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Jobs in aviation: How to become an EASA flight instructor?

In the wake of the Corona crisis, some people are thinking about building up a second career - alongside flying or even in another area of aviation. One possibility is to pass on one's knowledge to other pilots or those who want to become pilots. Either as a theory instructor or as a flight instructor.

When a Colgan Air Dash-8 Q400 crashed in New York State in February 2009, it had far-reaching consequences for the US pilot market. Overtiredness played a major role in this accident. Nevertheless, in 2010 Congress decided to raise the bar for airline pilots significantly. A total flight experience of 250 hours in the airline application became 1,500 hours. This was despite the fact that both pilots, who played a role in the crash, had significantly more than 1,500 hours of flight experience. For prospective pilots in the USA, the new regulation made it impossible to land in the airline cockpit directly from flight school. Thus, for most young pilots, the path after the practical test leads back to flight school and to further training, namely that of a flight instructor.

The job of flight instructor should not really be understood as a "means to an end". Of course, you gain a lot of flying experience quickly, but the passion for the profession plays a big role here. Ultimately, the aim is to shape young pilots into even better aviators than oneself.

Higher requirements for flight instructors

In Europe, the requirements for flight instructors were significantly tightened with the introduction of the EASA regulations, officially called "EU-FCL", in 2011. While previously, training as a flight instructor only required a PPL, it now necessitates at least a passed CPL theory exam. For this very reason, many associations expect a shortage of flight instructors in a few years, as hardly any pilots, who only have a PPL are likely to take the big hurdle of a CPL theory course and exam just for FI training. It can therefore be assumed that almost every "new" flight instructor already has at least a CPL license.

Further requirements

To pursue a license beyond the LAPL, it is necessary to hold a minimum of a PPL with a successfully completed CPL theory exam, or alternatively, possess a CPL license directly.

In addition, 200 hours of flight time must be completed, 150 of which must be as PIC (Pilot-In-Command) and at least 10 hours of IFR. One must have flown 30 hours on SEP aircraft, 5 hours of which must have been flown in the last five months. In addition, a 300NM VFR cross-country flight with two full-stop landings must have taken place. The minimum age is 18 years.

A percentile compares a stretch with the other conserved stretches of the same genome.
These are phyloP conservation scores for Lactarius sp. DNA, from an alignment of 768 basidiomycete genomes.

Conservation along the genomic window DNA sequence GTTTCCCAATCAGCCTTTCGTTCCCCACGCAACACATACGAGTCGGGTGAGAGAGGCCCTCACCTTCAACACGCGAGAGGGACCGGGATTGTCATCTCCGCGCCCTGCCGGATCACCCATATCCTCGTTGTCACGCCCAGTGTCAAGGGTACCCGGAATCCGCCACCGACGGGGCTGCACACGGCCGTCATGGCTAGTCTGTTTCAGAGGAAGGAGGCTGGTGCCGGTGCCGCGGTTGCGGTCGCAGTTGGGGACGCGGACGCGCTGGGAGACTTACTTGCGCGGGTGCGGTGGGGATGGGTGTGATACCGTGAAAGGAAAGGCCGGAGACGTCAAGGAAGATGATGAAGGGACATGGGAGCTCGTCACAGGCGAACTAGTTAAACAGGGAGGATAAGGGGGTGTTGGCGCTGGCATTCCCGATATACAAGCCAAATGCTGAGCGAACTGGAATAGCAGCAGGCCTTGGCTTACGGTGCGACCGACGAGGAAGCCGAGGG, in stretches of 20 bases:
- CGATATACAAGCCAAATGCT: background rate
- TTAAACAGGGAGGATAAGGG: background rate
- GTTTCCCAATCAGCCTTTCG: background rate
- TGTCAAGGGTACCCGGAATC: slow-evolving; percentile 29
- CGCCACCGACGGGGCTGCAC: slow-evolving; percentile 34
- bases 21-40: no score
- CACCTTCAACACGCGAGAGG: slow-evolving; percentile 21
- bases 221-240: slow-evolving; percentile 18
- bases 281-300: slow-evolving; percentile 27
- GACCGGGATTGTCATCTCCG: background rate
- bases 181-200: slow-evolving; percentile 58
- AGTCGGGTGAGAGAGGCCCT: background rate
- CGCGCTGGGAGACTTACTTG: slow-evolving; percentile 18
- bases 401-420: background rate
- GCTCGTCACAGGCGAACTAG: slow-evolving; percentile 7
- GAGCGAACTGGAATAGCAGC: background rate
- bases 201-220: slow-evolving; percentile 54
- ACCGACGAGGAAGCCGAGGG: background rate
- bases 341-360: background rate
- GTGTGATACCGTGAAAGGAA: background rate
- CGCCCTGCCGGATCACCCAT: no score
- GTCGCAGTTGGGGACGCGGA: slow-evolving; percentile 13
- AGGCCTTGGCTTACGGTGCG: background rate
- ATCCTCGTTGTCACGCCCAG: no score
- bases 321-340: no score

The training

The flight instructor training consists of a 125h theory block and 30h practical training at an ATO. Before the training, the ATO must conduct a so-called pre-test flight (assessment of competence) to determine the applicant's suitability for the training.

The training is followed by a theory and practical examination. The theory training also includes a 30h block of the module "Teaching and Learning", which also qualifies for further ratings such as TRI (Type Rating Instructor) or MCCI (Multi-Crew-Coordination Instructor).

As a flight instructor (FI = Flight Instructor), it is thus possible to acquire additional qualifications with increasing experience.

After completing the training, passing the examination and applying for the rating, you receive the entry in your license: FI (A) rp PPL, SE SP, night. "rp" stands for "Restricted Privileges", i.e. the instructor is not allowed to authorize first solo flights or first solo cross-country flights. Similarly, training is not permitted for Single-Silot High Complex aircraft.

The "rp" phase comprises 100h of training time under supervision. During this time, the young flight instructor is supervised by an experienced flight instructor from the ATO at which he is undergoing the candidate phase. In addition, he must have supervised at least 25 solo flights in order to successfully complete the candidate phase. Thereafter, the applicant may apply for a full FI rating.

In principle, an instructor may give training in the ratings he holds himself. Thus, "SE SP" means Single Engine, Single Pilot. If the applicant holds a SEP rating and a TMG rating (powered sailplane), he may instruct on both aircrafts.

Differences between CRI and FI